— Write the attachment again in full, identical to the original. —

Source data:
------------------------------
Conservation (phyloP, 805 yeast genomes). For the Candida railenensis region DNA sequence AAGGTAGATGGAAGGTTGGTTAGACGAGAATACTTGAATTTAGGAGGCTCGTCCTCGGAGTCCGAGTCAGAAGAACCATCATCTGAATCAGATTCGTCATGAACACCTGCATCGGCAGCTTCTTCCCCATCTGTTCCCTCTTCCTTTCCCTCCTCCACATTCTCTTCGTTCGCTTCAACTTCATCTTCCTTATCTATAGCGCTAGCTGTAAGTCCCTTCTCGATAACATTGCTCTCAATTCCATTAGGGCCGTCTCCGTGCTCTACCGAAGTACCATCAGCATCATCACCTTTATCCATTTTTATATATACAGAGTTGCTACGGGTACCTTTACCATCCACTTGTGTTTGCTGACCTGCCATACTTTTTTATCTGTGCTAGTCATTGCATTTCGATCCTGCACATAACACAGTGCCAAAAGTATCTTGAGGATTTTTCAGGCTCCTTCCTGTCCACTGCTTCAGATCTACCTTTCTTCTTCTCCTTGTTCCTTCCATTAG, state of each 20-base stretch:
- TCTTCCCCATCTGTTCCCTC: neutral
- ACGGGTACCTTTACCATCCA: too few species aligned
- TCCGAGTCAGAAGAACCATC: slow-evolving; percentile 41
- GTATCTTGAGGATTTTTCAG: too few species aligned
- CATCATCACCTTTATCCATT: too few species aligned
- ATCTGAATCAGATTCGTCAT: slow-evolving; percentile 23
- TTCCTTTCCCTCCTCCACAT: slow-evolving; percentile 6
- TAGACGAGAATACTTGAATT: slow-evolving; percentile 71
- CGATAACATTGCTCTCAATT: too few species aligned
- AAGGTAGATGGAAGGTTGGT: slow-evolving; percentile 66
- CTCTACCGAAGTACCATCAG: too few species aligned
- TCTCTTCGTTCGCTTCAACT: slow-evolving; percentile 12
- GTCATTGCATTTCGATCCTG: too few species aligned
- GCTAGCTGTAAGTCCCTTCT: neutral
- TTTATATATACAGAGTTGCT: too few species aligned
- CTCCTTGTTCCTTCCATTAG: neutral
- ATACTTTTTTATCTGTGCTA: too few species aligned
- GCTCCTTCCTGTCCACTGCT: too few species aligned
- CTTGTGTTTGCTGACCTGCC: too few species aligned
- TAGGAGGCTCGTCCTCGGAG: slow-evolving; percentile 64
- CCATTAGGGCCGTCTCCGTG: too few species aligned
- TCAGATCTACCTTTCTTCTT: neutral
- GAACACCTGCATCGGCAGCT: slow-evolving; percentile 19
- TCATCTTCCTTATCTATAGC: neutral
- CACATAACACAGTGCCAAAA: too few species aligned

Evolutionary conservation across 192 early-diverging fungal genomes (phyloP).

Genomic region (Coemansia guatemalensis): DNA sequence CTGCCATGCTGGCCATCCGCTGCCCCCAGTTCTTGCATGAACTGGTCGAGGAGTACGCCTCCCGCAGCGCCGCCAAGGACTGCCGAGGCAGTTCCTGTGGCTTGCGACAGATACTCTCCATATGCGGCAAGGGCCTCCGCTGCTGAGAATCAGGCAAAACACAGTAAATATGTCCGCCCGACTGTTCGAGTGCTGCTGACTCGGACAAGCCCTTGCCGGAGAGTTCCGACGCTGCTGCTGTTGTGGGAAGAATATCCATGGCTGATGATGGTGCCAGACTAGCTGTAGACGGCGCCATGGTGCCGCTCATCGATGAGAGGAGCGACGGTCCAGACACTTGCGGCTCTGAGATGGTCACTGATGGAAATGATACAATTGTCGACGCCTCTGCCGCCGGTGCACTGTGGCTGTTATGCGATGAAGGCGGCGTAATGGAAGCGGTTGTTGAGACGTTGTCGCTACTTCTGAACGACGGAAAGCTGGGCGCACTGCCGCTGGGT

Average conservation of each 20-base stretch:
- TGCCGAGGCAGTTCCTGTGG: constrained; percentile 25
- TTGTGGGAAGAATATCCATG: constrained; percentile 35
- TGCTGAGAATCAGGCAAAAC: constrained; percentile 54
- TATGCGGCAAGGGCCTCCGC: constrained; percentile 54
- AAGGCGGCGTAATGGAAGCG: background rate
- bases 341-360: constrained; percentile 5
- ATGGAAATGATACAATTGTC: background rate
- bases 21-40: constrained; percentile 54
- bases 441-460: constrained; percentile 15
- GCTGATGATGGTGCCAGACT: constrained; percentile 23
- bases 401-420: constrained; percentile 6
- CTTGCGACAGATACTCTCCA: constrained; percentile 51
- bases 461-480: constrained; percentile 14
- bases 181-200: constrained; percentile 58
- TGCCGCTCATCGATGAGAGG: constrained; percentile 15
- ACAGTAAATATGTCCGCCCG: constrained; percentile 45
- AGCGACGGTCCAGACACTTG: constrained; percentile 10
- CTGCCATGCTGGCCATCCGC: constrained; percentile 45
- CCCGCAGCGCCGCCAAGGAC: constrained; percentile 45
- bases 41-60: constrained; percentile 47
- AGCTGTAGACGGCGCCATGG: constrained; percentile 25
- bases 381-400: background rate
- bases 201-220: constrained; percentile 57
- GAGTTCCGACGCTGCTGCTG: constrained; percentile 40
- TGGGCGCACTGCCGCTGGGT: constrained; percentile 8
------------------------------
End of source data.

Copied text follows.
Conservation (phyloP, 805 yeast genomes). For the Candida railenensis region DNA sequence AAGGTAGATGGAAGGTTGGTTAGACGAGAATACTTGAATTTAGGAGGCTCGTCCTCGGAGTCCGAGTCAGAAGAACCATCATCTGAATCAGATTCGTCATGAACACCTGCATCGGCAGCTTCTTCCCCATCTGTTCCCTCTTCCTTTCCCTCCTCCACATTCTCTTCGTTCGCTTCAACTTCATCTTCCTTATCTATAGCGCTAGCTGTAAGTCCCTTCTCGATAACATTGCTCTCAATTCCATTAGGGCCGTCTCCGTGCTCTACCGAAGTACCATCAGCATCATCACCTTTATCCATTTTTATATATACAGAGTTGCTACGGGTACCTTTACCATCCACTTGTGTTTGCTGACCTGCCATACTTTTTTATCTGTGCTAGTCATTGCATTTCGATCCTGCACATAACACAGTGCCAAAAGTATCTTGAGGATTTTTCAGGCTCCTTCCTGTCCACTGCTTCAGATCTACCTTTCTTCTTCTCCTTGTTCCTTCCATTAG, state of each 20-base stretch:
- TCTTCCCCATCTGTTCCCTC: neutral
- ACGGGTACCTTTACCATCCA: too few species aligned
- TCCGAGTCAGAAGAACCATC: slow-evolving; percentile 41
- GTATCTTGAGGATTTTTCAG: too few species aligned
- CATCATCACCTTTATCCATT: too few species aligned
- ATCTGAATCAGATTCGTCAT: slow-evolving; percentile 23
- TTCCTTTCCCTCCTCCACAT: slow-evolving; percentile 6
- TAGACGAGAATACTTGAATT: slow-evolving; percentile 71
- CGATAACATTGCTCTCAATT: too few species aligned
- AAGGTAGATGGAAGGTTGGT: slow-evolving; percentile 66
- CTCTACCGAAGTACCATCAG: too few species aligned
- TCTCTTCGTTCGCTTCAACT: slow-evolving; percentile 12
- GTCATTGCATTTCGATCCTG: too few species aligned
- GCTAGCTGTAAGTCCCTTCT: neutral
- TTTATATATACAGAGTTGCT: too few species aligned
- CTCCTTGTTCCTTCCATTAG: neutral
- ATACTTTTTTATCTGTGCTA: too few species aligned
- GCTCCTTCCTGTCCACTGCT: too few species aligned
- CTTGTGTTTGCTGACCTGCC: too few species aligned
- TAGGAGGCTCGTCCTCGGAG: slow-evolving; percentile 64
- CCATTAGGGCCGTCTCCGTG: too few species aligned
- TCAGATCTACCTTTCTTCTT: neutral
- GAACACCTGCATCGGCAGCT: slow-evolving; percentile 19
- TCATCTTCCTTATCTATAGC: neutral
- CACATAACACAGTGCCAAAA: too few species aligned

Evolutionary conservation across 192 early-diverging fungal genomes (phyloP).

Genomic region (Coemansia guatemalensis): DNA sequence CTGCCATGCTGGCCATCCGCTGCCCCCAGTTCTTGCATGAACTGGTCGAGGAGTACGCCTCCCGCAGCGCCGCCAAGGACTGCCGAGGCAGTTCCTGTGGCTTGCGACAGATACTCTCCATATGCGGCAAGGGCCTCCGCTGCTGAGAATCAGGCAAAACACAGTAAATATGTCCGCCCGACTGTTCGAGTGCTGCTGACTCGGACAAGCCCTTGCCGGAGAGTTCCGACGCTGCTGCTGTTGTGGGAAGAATATCCATGGCTGATGATGGTGCCAGACTAGCTGTAGACGGCGCCATGGTGCCGCTCATCGATGAGAGGAGCGACGGTCCAGACACTTGCGGCTCTGAGATGGTCACTGATGGAAATGATACAATTGTCGACGCCTCTGCCGCCGGTGCACTGTGGCTGTTATGCGATGAAGGCGGCGTAATGGAAGCGGTTGTTGAGACGTTGTCGCTACTTCTGAACGACGGAAAGCTGGGCGCACTGCCGCTGGGT

Average conservation of each 20-base stretch:
- TGCCGAGGCAGTTCCTGTGG: constrained; percentile 25
- TTGTGGGAAGAATATCCATG: constrained; percentile 35
- TGCTGAGAATCAGGCAAAAC: constrained; percentile 54
- TATGCGGCAAGGGCCTCCGC: constrained; percentile 54
- AAGGCGGCGTAATGGAAGCG: background rate
- bases 341-360: constrained; percentile 5
- ATGGAAATGATACAATTGTC: background rate
- bases 21-40: constrained; percentile 54
- bases 441-460: constrained; percentile 15
- GCTGATGATGGTGCCAGACT: constrained; percentile 23
- bases 401-420: constrained; percentile 6
- CTTGCGACAGATACTCTCCA: constrained; percentile 51
- bases 461-480: constrained; percentile 14
- bases 181-200: constrained; percentile 58
- TGCCGCTCATCGATGAGAGG: constrained; percentile 15
- ACAGTAAATATGTCCGCCCG: constrained; percentile 45
- AGCGACGGTCCAGACACTTG: constrained; percentile 10
- CTGCCATGCTGGCCATCCGC: constrained; percentile 45
- CCCGCAGCGCCGCCAAGGAC: constrained; percentile 45
- bases 41-60: constrained; percentile 47
- AGCTGTAGACGGCGCCATGG: constrained; percentile 25
- bases 381-400: background rate
- bases 201-220: constrained; percentile 57
- GAGTTCCGACGCTGCTGCTG: constrained; percentile 40
- TGGGCGCACTGCCGCTGGGT: constrained; percentile 8